The Royal Commission into National Natural Disaster Arrangements has published its report, with 80 recommendations to improve Australia’s national natural disaster arrangements and make the nation safer, including for Australian workers impacted by the 2019–20 bushfires. Commission Chair Air Chief Marshal Mark Binskin AC said there was an important role for all levels of government in relation to managing natural disasters. “While state and territory governments have primary responsibility, and accountability, for emergency management, we have concluded that Australia needs a national approach to natural disasters,” Binskin said. “This calls for the Australian Government to play a greater role than it currently does.”
Over 35 days of hearings, the Chair and fellow Commissioners Dr Annabelle Bennett AC SC and Professor Andrew Macintosh heard from more than 270 witnesses, including individuals directly affected by natural disasters, current and former representatives of state and territory fire and emergency management agencies, and experts in a range of fields, including climate science and the health impacts of bushfire smoke.
The Commission received evidence from more than 270 witnesses, almost 80,000 pages of tendered documents and more than 1750 public submissions. It recapped the damage wrought, including more than 24 million hectares burnt nationally, 22 human deaths (potentially many more due to smoke haze over much of eastern Australia), approximately three billion animals killed or displaced, more than 3000 homes destroyed, and communities isolated without power, communications or ready access to essential goods and services.
Additionally, there was an estimated national financial impact of over $10 billion. The report also found that every state and territory suffered fire to some extent, stating that “on some days, extreme conditions drove a fire behaviour that was impossible to control”. Binskin said effective national coordination will be critical in managing natural disasters on a national scale or with national consequences, adding that arrangements need to be clear, robust and accountable. “We have taken a principled approach that entrusts the implementation of our recommendations to the respective stakeholders,” Binskin said. “This approach ensures those who are best placed to effect improvements can do so.”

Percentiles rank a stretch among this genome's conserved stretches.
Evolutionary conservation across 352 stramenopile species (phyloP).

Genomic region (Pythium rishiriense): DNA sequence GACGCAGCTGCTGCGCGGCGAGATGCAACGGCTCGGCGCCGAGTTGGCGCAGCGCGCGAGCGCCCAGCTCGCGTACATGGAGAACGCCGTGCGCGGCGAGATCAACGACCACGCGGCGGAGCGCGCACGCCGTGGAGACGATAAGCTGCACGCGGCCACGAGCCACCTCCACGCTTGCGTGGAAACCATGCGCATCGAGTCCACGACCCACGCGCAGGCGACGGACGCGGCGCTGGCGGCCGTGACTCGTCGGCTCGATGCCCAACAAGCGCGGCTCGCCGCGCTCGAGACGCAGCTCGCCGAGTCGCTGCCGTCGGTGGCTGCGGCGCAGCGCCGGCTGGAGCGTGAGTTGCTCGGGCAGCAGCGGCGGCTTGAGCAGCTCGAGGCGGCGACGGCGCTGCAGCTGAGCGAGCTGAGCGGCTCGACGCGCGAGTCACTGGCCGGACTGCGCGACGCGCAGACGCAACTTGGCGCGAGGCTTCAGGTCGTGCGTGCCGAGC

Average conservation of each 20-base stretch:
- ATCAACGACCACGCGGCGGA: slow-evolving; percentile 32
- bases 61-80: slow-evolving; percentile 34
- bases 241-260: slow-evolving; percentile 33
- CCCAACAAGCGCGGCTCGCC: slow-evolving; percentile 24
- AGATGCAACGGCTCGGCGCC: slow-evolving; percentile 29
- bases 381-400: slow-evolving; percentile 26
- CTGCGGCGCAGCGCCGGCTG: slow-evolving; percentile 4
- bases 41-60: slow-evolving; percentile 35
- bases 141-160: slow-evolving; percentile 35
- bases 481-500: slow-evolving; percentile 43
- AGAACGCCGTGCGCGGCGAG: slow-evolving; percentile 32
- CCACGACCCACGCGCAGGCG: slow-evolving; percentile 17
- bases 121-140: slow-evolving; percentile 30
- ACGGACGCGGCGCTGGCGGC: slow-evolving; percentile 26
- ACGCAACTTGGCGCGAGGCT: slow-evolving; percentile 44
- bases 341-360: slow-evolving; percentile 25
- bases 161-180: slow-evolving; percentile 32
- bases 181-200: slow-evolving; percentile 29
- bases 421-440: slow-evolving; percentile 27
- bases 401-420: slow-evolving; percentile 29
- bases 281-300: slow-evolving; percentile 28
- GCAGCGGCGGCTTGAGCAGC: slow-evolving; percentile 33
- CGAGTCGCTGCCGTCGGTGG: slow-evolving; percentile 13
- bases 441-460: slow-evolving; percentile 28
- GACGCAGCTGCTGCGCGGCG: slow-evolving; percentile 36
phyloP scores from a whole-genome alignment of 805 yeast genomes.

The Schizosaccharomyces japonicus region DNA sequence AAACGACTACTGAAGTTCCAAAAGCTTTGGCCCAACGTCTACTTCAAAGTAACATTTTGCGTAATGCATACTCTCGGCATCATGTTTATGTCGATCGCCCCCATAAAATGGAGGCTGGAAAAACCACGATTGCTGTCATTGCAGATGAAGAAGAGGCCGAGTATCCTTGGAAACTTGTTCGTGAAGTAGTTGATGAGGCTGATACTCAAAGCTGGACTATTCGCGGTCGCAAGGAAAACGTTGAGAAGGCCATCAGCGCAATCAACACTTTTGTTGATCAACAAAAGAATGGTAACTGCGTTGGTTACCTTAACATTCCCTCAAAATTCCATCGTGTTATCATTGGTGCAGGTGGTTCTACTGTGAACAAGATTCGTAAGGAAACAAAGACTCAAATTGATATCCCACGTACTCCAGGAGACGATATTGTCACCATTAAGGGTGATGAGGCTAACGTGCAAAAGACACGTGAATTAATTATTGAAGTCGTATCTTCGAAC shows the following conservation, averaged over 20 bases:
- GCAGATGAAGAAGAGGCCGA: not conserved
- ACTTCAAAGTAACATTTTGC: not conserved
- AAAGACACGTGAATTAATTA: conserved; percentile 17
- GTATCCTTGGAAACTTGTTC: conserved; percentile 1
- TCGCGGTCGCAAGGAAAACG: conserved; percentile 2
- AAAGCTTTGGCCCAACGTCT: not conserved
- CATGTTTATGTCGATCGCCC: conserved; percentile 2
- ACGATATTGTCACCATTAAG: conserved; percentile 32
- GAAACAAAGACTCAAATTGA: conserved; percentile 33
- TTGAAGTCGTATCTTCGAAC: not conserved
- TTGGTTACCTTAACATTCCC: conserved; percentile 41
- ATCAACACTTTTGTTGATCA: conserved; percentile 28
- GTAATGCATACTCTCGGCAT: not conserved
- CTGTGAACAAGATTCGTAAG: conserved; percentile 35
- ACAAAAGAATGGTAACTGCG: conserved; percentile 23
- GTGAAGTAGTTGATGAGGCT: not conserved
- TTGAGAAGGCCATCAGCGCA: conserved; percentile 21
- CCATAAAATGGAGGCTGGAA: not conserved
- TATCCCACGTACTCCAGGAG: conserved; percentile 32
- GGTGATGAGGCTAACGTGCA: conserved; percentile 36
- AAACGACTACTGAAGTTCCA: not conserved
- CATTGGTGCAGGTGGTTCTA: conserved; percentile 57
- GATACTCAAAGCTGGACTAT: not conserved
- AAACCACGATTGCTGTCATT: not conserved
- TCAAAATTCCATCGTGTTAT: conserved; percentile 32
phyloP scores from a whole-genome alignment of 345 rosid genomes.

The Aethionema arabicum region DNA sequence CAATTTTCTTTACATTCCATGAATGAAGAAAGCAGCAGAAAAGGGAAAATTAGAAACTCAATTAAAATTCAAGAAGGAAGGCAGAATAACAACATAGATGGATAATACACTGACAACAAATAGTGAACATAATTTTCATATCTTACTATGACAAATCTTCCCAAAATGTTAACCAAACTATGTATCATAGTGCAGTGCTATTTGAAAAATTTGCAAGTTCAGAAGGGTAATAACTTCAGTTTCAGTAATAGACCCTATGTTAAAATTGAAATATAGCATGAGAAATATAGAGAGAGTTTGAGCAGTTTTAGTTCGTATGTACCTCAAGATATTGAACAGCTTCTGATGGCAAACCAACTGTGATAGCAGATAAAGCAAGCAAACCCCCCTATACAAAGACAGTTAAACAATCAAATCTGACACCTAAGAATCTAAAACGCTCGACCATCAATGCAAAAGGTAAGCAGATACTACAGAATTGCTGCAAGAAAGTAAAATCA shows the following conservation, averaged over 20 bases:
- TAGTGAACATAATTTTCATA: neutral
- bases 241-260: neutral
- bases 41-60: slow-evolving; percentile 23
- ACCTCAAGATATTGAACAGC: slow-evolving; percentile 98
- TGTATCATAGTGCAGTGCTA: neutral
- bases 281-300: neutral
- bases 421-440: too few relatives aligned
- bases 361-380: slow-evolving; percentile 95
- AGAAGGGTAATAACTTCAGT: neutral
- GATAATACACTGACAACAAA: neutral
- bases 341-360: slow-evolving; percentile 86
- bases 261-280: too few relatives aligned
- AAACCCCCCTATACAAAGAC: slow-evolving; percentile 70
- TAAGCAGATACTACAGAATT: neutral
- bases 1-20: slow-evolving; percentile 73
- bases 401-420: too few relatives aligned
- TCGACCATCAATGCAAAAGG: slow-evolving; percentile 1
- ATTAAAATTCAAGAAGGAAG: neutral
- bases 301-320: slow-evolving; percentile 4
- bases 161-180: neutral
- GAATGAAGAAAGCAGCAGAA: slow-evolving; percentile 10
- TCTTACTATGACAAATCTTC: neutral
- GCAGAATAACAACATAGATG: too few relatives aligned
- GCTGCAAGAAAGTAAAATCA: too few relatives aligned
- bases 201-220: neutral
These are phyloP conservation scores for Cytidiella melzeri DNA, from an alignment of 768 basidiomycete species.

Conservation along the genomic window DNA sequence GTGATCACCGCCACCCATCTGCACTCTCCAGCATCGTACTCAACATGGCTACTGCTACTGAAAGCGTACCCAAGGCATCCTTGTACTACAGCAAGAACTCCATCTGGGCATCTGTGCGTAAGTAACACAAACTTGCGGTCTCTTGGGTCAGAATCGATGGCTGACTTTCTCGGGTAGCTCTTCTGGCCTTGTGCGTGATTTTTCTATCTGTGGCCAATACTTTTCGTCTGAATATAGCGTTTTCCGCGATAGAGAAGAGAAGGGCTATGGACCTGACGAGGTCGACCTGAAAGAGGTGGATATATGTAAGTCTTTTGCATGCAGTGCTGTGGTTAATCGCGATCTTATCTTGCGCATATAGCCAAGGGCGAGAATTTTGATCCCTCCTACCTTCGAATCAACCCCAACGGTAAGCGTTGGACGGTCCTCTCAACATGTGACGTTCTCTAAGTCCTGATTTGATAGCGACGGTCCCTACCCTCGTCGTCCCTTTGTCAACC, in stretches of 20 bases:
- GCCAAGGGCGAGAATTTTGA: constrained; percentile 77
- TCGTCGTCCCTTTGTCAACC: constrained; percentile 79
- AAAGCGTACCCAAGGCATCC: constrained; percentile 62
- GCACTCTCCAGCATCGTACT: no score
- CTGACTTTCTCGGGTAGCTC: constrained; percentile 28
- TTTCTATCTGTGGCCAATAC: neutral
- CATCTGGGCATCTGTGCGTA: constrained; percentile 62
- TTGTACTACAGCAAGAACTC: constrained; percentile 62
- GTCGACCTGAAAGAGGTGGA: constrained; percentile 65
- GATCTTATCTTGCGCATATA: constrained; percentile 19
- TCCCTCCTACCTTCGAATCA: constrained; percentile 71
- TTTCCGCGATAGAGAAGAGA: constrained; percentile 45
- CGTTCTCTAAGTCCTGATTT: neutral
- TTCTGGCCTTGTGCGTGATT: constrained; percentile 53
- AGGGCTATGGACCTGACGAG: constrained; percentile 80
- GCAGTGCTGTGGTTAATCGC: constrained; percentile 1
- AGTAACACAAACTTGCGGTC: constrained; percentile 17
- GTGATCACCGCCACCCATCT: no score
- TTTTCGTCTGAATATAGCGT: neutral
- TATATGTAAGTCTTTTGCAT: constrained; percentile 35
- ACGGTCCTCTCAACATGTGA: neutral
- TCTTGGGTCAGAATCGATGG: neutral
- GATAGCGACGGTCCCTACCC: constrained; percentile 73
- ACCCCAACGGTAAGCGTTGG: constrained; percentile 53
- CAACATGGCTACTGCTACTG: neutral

Binskin added that governments, essential services, providers, insurers, charities, communities and individuals should consider what steps they must take across all phases of natural disasters to improve national natural disaster arrangements. “Progress on implementing our recommendations should be monitored, transparent and communicated nationally," Binskin said. “Australian, state and territory governments need to commit to action and cooperate, and hold each other to account.”
The Commission has made a range of recommendations; for government, they involve changes across land use planning, infrastructure, emergency management, social policy, agriculture, education, physical and mental health, community development, energy and the environment. The report also includes recommendations related to workers specifically, such as around the importance of nationally consistent air quality information, health advice and interventions that can be used for protecting people in workplaces, together with discussion of the impact on workers on the frontlines — fighting fires and in health care — subsequent funding projects such as around the physiological impacts of bushfire smoke on emergency responders and outdoor workers.
The full report is available here, via the Royal Commission’s website.
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